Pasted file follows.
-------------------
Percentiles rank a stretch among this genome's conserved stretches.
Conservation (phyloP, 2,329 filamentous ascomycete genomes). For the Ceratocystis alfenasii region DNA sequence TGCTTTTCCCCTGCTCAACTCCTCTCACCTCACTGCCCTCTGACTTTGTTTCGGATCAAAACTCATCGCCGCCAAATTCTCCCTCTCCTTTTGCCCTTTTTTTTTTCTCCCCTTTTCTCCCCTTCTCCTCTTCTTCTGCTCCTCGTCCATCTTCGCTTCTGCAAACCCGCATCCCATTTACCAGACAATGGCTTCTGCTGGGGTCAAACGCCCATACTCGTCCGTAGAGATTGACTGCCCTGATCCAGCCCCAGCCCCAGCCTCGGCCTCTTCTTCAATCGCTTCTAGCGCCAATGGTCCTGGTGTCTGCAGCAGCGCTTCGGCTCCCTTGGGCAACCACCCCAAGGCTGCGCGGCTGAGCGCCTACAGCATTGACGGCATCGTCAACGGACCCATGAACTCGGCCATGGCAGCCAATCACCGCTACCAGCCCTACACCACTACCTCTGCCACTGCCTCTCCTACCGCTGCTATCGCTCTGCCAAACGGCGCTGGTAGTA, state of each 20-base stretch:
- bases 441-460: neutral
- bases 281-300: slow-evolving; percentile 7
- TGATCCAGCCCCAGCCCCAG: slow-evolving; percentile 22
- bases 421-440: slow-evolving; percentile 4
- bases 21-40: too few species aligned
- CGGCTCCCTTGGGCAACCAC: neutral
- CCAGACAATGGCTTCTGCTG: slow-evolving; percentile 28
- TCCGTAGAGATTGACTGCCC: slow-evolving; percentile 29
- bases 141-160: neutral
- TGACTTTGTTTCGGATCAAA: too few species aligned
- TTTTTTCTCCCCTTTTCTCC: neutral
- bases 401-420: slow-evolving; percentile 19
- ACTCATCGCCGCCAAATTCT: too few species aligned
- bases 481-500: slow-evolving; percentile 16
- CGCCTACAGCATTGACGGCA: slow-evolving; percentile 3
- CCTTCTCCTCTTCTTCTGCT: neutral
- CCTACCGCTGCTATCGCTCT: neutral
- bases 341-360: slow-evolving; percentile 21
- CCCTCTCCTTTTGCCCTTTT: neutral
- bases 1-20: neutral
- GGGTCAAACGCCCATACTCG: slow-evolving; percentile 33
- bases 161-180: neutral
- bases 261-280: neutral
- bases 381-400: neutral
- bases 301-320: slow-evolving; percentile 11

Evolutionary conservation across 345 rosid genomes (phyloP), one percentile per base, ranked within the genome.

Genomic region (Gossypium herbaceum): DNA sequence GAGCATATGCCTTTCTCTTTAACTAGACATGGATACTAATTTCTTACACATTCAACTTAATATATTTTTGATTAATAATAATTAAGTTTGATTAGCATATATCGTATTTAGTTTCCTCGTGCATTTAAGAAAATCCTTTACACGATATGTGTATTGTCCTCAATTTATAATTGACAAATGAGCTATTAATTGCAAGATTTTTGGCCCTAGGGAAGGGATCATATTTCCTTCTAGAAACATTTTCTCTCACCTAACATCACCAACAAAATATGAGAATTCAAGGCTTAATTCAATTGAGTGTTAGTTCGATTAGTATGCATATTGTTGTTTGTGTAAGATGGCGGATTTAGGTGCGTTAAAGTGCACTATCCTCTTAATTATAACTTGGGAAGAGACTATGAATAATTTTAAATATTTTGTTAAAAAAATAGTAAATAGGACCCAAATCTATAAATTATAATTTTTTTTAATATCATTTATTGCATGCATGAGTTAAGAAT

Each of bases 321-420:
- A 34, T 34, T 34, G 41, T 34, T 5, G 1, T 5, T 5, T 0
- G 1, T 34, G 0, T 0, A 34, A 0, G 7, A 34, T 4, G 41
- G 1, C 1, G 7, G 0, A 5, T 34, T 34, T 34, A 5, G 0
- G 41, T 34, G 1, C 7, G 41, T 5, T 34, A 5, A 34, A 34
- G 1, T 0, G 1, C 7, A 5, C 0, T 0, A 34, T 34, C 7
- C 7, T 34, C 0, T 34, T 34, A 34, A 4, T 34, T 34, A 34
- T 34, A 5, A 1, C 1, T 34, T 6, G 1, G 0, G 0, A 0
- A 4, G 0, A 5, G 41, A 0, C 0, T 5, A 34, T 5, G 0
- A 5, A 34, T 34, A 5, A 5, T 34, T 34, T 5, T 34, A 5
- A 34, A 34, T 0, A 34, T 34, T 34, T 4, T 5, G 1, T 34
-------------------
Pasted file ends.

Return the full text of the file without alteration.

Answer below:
Percentiles rank a stretch among this genome's conserved stretches.
Conservation (phyloP, 2,329 filamentous ascomycete genomes). For the Ceratocystis alfenasii region DNA sequence TGCTTTTCCCCTGCTCAACTCCTCTCACCTCACTGCCCTCTGACTTTGTTTCGGATCAAAACTCATCGCCGCCAAATTCTCCCTCTCCTTTTGCCCTTTTTTTTTTCTCCCCTTTTCTCCCCTTCTCCTCTTCTTCTGCTCCTCGTCCATCTTCGCTTCTGCAAACCCGCATCCCATTTACCAGACAATGGCTTCTGCTGGGGTCAAACGCCCATACTCGTCCGTAGAGATTGACTGCCCTGATCCAGCCCCAGCCCCAGCCTCGGCCTCTTCTTCAATCGCTTCTAGCGCCAATGGTCCTGGTGTCTGCAGCAGCGCTTCGGCTCCCTTGGGCAACCACCCCAAGGCTGCGCGGCTGAGCGCCTACAGCATTGACGGCATCGTCAACGGACCCATGAACTCGGCCATGGCAGCCAATCACCGCTACCAGCCCTACACCACTACCTCTGCCACTGCCTCTCCTACCGCTGCTATCGCTCTGCCAAACGGCGCTGGTAGTA, state of each 20-base stretch:
- bases 441-460: neutral
- bases 281-300: slow-evolving; percentile 7
- TGATCCAGCCCCAGCCCCAG: slow-evolving; percentile 22
- bases 421-440: slow-evolving; percentile 4
- bases 21-40: too few species aligned
- CGGCTCCCTTGGGCAACCAC: neutral
- CCAGACAATGGCTTCTGCTG: slow-evolving; percentile 28
- TCCGTAGAGATTGACTGCCC: slow-evolving; percentile 29
- bases 141-160: neutral
- TGACTTTGTTTCGGATCAAA: too few species aligned
- TTTTTTCTCCCCTTTTCTCC: neutral
- bases 401-420: slow-evolving; percentile 19
- ACTCATCGCCGCCAAATTCT: too few species aligned
- bases 481-500: slow-evolving; percentile 16
- CGCCTACAGCATTGACGGCA: slow-evolving; percentile 3
- CCTTCTCCTCTTCTTCTGCT: neutral
- CCTACCGCTGCTATCGCTCT: neutral
- bases 341-360: slow-evolving; percentile 21
- CCCTCTCCTTTTGCCCTTTT: neutral
- bases 1-20: neutral
- GGGTCAAACGCCCATACTCG: slow-evolving; percentile 33
- bases 161-180: neutral
- bases 261-280: neutral
- bases 381-400: neutral
- bases 301-320: slow-evolving; percentile 11

Evolutionary conservation across 345 rosid genomes (phyloP), one percentile per base, ranked within the genome.

Genomic region (Gossypium herbaceum): DNA sequence GAGCATATGCCTTTCTCTTTAACTAGACATGGATACTAATTTCTTACACATTCAACTTAATATATTTTTGATTAATAATAATTAAGTTTGATTAGCATATATCGTATTTAGTTTCCTCGTGCATTTAAGAAAATCCTTTACACGATATGTGTATTGTCCTCAATTTATAATTGACAAATGAGCTATTAATTGCAAGATTTTTGGCCCTAGGGAAGGGATCATATTTCCTTCTAGAAACATTTTCTCTCACCTAACATCACCAACAAAATATGAGAATTCAAGGCTTAATTCAATTGAGTGTTAGTTCGATTAGTATGCATATTGTTGTTTGTGTAAGATGGCGGATTTAGGTGCGTTAAAGTGCACTATCCTCTTAATTATAACTTGGGAAGAGACTATGAATAATTTTAAATATTTTGTTAAAAAAATAGTAAATAGGACCCAAATCTATAAATTATAATTTTTTTTAATATCATTTATTGCATGCATGAGTTAAGAAT

Each of bases 321-420:
- A 34, T 34, T 34, G 41, T 34, T 5, G 1, T 5, T 5, T 0
- G 1, T 34, G 0, T 0, A 34, A 0, G 7, A 34, T 4, G 41
- G 1, C 1, G 7, G 0, A 5, T 34, T 34, T 34, A 5, G 0
- G 41, T 34, G 1, C 7, G 41, T 5, T 34, A 5, A 34, A 34
- G 1, T 0, G 1, C 7, A 5, C 0, T 0, A 34, T 34, C 7
- C 7, T 34, C 0, T 34, T 34, A 34, A 4, T 34, T 34, A 34
- T 34, A 5, A 1, C 1, T 34, T 6, G 1, G 0, G 0, A 0
- A 4, G 0, A 5, G 41, A 0, C 0, T 5, A 34, T 5, G 0
- A 5, A 34, T 34, A 5, A 5, T 34, T 34, T 5, T 34, A 5
- A 34, A 34, T 0, A 34, T 34, T 34, T 4, T 5, G 1, T 34